The Sweat Lodge ceremony practiced by the Peoples of the Plains was a physical and spiritual purification. It was used to meditate, to prepare for other ceremonies, or to answer important questions. The ceremony combined the elements of fire, wood, water and stone. The Sweat Lodge was a dome-like tent made from fresh cut willow branches and covered with hides and blankets. A round pit was dug in the center. There was always a leader and a fire keeper in the ceremony. The leader was the teacher of the ceremony and the fire keeper had many different responsibilities.
The ceremony would begin with the participants entering the sweat lodge in a clockwise direction. The rocks (which had been heating outside) were brought into the lodge by the fire keeper and placed into the center pit by the leader. The door to the sweat lodge was closed and the interior heated up like a sauna. The ceremony consisted of four rounds of prayers, spiritual songs, and drumming. As the participants prayed, the leader threw water and herbs on the heated rocks. Sweet grass was burned and pipes were smoked as offerings to the Spirits. After the ceremony was finished the participants exited in a clockwise direction and lay on the grass to cool their bodies. An expression often heard describing the sweat lodge was that you emerged 'feeling like a new born baby'. This comes from the belief that the Sweat Lodge had the spiritual powers and feelings of a woman's womb.
Sweat Lodge ceremonies are still practised today by Natives and non-Natives alike. It is still an important ceremony for spiritual and physical cleansing. The ritual may be practiced once or twice per lunar cycle, and benefits from the sweat are often experienced in a cumulative progression.
Sweating rids the body of wastes. In this modern sedentary age of pollution, artificial environments, synthetic clothing and lack of regular exercise, a sweat bath can open clogged skin pores and stimulate the healthy flow of a body's own natural sweat.
Depending on how hot the sweat bath is and the climate in which it occurs, a fifteen minute sauna or sweat can perform the heavy metal excretion that normally takes healthy kidneys 24 hours to accomplish. Body sweat flushes toxic metals such as copper, lead, zinc, and mercury from the body. A sauna is often recommended as a supplement to kidney machines. Sweat can also remove excessive salts; this is generally believed to be beneficial for cases of mild hypertension. Sweat can also eliminate urea, a metabolic by-product. Excessive urea can cause headaches, nausea and in extreme cases, vomiting, comaeven death. Sweat may also draw out lactic acid responsible for stiff muscles and a contributor to general fatigue.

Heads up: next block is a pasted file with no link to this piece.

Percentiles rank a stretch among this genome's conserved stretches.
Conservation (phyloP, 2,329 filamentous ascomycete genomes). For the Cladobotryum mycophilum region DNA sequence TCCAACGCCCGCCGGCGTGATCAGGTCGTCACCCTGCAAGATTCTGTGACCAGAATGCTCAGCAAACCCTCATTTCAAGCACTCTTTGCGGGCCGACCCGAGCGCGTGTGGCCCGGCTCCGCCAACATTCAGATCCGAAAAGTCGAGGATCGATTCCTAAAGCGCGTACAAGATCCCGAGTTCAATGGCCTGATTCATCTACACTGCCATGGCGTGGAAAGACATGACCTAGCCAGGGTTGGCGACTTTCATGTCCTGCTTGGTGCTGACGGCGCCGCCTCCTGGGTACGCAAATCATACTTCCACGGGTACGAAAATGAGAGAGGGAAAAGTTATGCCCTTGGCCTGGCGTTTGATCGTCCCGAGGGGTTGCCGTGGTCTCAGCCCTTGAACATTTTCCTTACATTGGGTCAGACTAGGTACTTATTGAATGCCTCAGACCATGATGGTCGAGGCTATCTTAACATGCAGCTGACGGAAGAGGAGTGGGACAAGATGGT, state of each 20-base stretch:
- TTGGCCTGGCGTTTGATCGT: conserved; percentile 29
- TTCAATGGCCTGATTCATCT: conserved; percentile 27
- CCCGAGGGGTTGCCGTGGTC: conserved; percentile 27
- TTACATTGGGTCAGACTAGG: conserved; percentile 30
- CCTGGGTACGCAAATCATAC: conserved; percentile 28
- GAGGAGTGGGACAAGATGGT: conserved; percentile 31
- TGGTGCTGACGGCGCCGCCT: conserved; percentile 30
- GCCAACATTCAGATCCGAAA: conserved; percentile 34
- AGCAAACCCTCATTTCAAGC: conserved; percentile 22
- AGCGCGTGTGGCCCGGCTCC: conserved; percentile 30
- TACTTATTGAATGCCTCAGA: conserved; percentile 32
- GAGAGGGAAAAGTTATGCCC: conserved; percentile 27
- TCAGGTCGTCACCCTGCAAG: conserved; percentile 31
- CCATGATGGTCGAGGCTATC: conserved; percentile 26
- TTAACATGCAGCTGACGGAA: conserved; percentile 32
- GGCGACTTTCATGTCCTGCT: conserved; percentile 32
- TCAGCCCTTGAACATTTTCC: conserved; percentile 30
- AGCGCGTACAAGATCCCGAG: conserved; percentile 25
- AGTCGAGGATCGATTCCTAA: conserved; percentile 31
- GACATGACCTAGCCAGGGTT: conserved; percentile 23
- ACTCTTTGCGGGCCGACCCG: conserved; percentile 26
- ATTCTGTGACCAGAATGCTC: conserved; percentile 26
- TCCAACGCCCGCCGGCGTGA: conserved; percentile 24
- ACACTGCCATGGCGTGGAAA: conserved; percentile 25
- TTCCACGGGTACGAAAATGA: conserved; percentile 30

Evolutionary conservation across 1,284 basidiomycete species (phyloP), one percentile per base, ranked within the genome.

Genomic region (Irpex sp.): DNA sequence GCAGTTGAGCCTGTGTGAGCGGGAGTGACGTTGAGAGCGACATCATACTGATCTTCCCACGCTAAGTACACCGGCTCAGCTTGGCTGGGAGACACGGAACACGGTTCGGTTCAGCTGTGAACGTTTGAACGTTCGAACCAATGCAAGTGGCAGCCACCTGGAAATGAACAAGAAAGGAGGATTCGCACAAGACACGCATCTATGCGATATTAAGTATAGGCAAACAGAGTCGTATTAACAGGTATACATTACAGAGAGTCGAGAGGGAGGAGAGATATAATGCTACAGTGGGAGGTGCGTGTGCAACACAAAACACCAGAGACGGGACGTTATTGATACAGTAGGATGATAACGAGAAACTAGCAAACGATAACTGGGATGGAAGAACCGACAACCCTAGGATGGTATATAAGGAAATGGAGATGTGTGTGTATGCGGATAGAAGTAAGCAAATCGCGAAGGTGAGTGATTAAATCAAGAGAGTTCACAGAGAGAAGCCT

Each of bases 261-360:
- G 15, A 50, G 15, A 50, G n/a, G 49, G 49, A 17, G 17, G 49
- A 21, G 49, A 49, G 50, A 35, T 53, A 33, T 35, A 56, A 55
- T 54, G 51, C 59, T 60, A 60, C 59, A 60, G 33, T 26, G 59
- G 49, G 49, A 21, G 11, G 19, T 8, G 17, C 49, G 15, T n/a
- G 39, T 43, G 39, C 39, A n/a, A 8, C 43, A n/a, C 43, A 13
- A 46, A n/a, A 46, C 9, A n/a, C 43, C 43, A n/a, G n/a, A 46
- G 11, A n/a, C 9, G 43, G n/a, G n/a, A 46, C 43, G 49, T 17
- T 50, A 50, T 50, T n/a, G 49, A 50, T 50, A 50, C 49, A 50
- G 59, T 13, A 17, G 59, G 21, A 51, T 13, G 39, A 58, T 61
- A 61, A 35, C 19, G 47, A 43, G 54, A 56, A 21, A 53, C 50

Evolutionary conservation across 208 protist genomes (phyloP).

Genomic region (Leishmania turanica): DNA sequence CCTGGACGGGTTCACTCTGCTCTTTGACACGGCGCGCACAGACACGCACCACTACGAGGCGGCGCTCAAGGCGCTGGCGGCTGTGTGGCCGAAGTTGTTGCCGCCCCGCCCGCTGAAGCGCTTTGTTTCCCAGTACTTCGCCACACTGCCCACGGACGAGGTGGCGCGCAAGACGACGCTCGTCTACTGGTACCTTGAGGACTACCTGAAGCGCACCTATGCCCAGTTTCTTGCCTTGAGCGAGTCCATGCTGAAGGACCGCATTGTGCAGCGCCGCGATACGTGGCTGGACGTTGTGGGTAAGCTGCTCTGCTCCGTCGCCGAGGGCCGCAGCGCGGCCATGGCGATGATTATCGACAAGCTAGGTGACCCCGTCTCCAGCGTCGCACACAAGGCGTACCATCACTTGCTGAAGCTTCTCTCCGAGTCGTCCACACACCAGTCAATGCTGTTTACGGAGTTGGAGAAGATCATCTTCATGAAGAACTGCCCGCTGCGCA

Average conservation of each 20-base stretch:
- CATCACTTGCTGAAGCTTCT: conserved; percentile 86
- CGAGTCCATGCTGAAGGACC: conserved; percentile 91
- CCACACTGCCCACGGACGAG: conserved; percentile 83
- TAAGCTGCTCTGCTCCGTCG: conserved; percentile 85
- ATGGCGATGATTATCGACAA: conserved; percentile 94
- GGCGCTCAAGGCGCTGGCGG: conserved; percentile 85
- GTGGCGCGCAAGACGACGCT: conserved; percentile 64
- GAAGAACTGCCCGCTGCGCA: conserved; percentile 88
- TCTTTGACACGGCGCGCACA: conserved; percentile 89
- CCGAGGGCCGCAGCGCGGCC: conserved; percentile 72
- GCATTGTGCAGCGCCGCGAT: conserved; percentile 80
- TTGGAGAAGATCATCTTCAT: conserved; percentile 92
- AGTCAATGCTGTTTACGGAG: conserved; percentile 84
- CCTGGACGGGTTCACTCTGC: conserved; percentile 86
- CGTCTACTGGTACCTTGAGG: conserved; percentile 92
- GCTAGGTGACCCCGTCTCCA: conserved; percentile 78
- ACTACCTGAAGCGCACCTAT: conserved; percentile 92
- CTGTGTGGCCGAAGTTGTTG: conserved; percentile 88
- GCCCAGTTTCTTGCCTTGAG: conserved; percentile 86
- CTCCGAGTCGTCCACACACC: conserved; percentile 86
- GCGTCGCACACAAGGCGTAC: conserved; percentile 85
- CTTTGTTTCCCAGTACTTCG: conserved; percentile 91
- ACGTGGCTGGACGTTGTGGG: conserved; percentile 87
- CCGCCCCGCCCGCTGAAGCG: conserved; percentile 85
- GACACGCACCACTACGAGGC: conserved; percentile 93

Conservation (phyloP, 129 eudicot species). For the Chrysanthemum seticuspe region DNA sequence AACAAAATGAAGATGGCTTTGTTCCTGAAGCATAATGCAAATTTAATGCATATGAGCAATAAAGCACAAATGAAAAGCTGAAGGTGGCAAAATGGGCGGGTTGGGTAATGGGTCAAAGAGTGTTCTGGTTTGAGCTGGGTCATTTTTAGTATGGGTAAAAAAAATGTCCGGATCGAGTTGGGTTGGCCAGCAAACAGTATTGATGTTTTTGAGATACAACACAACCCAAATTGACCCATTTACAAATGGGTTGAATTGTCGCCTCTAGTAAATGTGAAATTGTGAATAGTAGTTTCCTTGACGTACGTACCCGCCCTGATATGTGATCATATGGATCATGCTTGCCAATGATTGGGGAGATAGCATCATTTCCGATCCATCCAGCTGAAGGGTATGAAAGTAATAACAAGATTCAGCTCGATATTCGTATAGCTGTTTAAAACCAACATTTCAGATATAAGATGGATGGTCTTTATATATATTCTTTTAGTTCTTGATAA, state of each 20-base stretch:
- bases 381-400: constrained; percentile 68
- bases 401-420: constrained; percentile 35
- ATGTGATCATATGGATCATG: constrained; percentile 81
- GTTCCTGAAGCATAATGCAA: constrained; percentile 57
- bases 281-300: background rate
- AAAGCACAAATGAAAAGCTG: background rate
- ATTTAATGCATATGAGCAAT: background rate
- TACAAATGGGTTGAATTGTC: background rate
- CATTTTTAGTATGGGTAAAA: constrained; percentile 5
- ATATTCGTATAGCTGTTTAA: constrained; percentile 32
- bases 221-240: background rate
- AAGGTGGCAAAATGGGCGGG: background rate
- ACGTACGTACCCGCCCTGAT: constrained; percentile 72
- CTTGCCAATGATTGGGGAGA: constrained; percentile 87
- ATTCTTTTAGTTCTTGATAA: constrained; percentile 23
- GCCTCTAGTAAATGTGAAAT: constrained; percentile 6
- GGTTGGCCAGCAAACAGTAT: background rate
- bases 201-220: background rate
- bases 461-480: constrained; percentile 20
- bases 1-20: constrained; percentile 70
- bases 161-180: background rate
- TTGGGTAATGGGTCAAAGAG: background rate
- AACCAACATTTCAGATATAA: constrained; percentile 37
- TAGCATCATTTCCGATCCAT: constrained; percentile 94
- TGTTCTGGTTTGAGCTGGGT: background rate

Lungs benefit, too. Clogged respiratory passages are opened by heat; this gives relief from colds or minor respiratory problems. Sweat baths are not recommended for persons with pneumonia and major respiratory problems. The heat of a sweat bath and the often rapid cooling afterwards, conditions the body. A well-tuned body is more resistant to colds, disease and infection. In cold weather, a warm glowing feeling often lingers for hours following a sweat bath. In hot weather, the body seems cooler afterwards.
Examining important elements used in the Native American sweat lodge sheds light on its spiritual benefits. First, is the "symbolic" lodge itself. The lodge is often built (or renewed) during the morning of the chosen "Sweat Day." People fast while working on the lodge to help their intent remain focused, pure. Prayer is offered as willow or other saplings are cut, as holes are dug for the placement of saplings and as the pit for the hot rocks is excavated. Tobacco, a powerful herb now commonly misused, is often used for offeringsa visible "amen" to prayer. Such lodges can be, and often are, a portal for communication with a Higher Power, the Creator; it is very necessary to exercise care and good intent in all things connected with a sweat lodge, its construction and its rites.
Willow, it seems, is universally preferred for Sweat Lodge construction by most Native American groups. Words from Bobby Woods, Sioux sweat leader, illustrates some of the many symbolic attributes associated with willow. "Willow branches used to construct the lodge also taught bathers a lesson. In Fall, leaves of the willow died and returned to earth... in Spring, they come to life again. So too, men died but lived again in the real world of Creator where there is nothing but the eternal spirits of deceased things. A foretaste of this true life could be known here on Earth if they purified their bodies and minds, thus coming closer to the Great Spirit who is All-Purity....." Also, according to Bobby, the willows used in the lodge were set up in such a way as to symbolically mark off the four quadrants of the universeeverything of the world and sky was represented within the framework. The relationship of all things is visible here.
The sacred elements fall into play in the ceremony. For each element that is honored in the particular ceremony, the lodge will be steamed then briefly vented. Oftentimes the final round of heat will introduce a peak in temperature, since during the venting more hot air stays trapped than gets mixed with cooler incoming outside air. By this method the participants are tempered by the vaporous bath in stages.